• Write a script for the IVR. You will need an opening welcome message and a message relating to each option with a number assigned to it. Think about the wording carefully and try to keep options short and simple. Try to cover as many different types of call as you can without having a long list that takes forever to get through. This is where sub menus can be helpful.
• Record your messages. Consider the sound quality on the device you’re planning to use to record them. Also consider any background noise and even where you will take breaths. Think about the time gaps in between messages or at the start and end of the message. You will need to record each message separately. It’s probably worth repeating this step a few times and choosing the one you like the best. If you’re using a professional service, they will obviously do this step for you as well as editing the end result.
• Once you’re happy with the end result and have made any edits you feel necessary it’s time to put the IVR into practice. Your phone company will know the best way to get this up and working
• Once the IVR is up test it. Test it through all the various options and make sure the call ends up in the right place. Have as many people test it and feedback as you can. Take the customer journey and change anything that you feel doesn’t quite work.


• Open with a friendly greeting
• Make sure to state the company name so the caller knows they’re through to the right place
• If you’re going to use a marketing message keep it short and relevant
• Keep all options simple and easy to understand
• Callers should be easily able to identify the option they require
• Don’t over complicate it
• Always provide the option to go back to the main menu or to hear the options again
• The script is arguably the most influential part of an IVR – so spend time getting it right.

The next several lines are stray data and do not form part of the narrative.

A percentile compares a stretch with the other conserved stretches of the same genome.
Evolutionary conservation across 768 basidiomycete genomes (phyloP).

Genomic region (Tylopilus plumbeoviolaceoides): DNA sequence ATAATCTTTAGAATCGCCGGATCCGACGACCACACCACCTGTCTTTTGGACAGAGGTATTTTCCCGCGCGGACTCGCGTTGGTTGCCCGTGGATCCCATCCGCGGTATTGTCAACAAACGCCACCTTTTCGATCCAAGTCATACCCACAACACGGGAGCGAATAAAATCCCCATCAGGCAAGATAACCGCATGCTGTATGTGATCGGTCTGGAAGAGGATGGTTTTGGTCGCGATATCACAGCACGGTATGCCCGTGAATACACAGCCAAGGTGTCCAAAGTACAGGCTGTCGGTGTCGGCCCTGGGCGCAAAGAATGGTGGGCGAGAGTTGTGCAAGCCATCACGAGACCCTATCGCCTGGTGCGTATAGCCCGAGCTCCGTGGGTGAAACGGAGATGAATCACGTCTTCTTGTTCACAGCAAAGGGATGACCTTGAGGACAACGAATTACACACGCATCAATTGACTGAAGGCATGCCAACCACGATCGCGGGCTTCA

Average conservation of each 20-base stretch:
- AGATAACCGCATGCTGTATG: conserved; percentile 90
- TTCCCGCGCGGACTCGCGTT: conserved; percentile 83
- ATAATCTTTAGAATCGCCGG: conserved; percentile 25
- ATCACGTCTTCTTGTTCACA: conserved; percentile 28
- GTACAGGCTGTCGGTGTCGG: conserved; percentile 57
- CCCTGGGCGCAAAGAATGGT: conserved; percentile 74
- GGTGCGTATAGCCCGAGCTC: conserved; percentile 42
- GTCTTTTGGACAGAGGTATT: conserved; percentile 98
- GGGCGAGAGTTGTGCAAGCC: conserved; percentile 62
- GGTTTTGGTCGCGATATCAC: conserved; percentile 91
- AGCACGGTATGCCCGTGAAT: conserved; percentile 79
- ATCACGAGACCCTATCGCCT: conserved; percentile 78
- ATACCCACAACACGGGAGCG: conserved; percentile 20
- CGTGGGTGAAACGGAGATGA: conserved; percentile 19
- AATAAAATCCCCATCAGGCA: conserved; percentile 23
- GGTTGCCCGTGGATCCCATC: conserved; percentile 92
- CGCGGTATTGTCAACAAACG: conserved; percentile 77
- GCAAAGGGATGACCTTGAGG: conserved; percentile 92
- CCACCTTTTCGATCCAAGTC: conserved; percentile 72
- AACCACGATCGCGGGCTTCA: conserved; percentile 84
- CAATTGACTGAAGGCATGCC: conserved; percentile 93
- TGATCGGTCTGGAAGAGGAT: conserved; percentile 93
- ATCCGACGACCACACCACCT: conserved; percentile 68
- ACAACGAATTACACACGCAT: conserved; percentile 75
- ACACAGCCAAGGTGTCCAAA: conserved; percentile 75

• Never lose sight of the point which is to get the call answered by the right person as quickly and easily as possible – No customer wants to spend hours on the phone.


• Long greetings or marketing messages
• Unnecessary options or menus
• Too many choices. As a general rule try to keep it less than five options per menu
• Speaking too quickly or slowly
• Being overly nice – messages need to be helpful not just friendly
• Making customers go through the IVR only to realise you’re closed
• Using several different voices or volumes throughout the IVR
• Using complicated language or industry jargon
• Poor sound quality and background noise during your IVR
• Thinking your IVR is ever finished – Customer needs change all the time so your IVR should reflect that and be reviewed regularly


There are companies who will record all your IVR messages for you. They can also record voicemail greetings and on hold messages as well. Getting these done professionally will improve the sound quality and the editing of these messages, however there is quite a cost involved with this. They usually charge several hundreds or even thousands of pounds for this service as they have to pay actors and editors and maintain expensive software etc. They will however make sure the IVR runs smoothly and sounds as good as possible. It’s just a case of weighing up the expense against the benefits


Birchills Telecom can now offer a professional recording service of its own at a much more competitive price than other companies. Your greetings will be recorded and edited in house and we’ll even upload and set up you IVR if you have the Birchills system.


• Professionally Recorded Greetings
• Your script brought to life
• Free advice on how to structure your IVR and menu’s
• Friendly voice actors and actresses
• Crisp and clear recordings
• Recorded in any style you choose
• Quick turnaround times
• Massively cheaper than other companies

If you’d like to know more about the Birchills professional voice message service, click here or please call us on 01922 21 33 33 or you can email us at